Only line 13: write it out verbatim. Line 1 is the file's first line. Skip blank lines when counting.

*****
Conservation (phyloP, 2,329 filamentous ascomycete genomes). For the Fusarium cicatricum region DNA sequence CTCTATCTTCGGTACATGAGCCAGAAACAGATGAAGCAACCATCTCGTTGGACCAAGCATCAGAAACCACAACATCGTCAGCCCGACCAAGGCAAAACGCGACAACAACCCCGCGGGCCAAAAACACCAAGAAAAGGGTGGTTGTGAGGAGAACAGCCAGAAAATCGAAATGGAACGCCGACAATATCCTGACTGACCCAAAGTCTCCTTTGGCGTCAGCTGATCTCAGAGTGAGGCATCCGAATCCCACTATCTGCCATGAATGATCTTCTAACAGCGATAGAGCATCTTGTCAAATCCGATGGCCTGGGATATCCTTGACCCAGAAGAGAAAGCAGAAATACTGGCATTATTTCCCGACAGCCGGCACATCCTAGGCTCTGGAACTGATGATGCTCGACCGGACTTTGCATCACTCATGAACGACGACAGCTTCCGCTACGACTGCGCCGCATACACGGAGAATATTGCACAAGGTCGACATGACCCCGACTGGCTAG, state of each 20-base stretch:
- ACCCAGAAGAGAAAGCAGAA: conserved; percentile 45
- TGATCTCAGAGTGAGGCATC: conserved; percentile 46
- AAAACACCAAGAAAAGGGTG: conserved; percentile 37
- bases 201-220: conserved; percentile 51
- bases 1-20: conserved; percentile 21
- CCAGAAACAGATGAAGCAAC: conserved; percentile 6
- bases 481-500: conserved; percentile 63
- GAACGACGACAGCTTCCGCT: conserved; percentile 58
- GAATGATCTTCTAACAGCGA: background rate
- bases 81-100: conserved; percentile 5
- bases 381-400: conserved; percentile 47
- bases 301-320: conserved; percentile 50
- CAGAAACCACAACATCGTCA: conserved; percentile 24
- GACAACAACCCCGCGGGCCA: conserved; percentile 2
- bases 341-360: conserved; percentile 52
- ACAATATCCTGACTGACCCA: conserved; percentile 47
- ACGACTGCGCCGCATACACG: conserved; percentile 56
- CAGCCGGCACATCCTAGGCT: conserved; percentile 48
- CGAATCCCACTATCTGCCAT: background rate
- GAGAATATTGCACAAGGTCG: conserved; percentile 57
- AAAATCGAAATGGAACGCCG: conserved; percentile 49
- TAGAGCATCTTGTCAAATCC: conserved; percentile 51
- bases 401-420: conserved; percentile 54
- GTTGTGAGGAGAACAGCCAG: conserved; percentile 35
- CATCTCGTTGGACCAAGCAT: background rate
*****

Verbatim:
- bases 301-320: conserved; percentile 50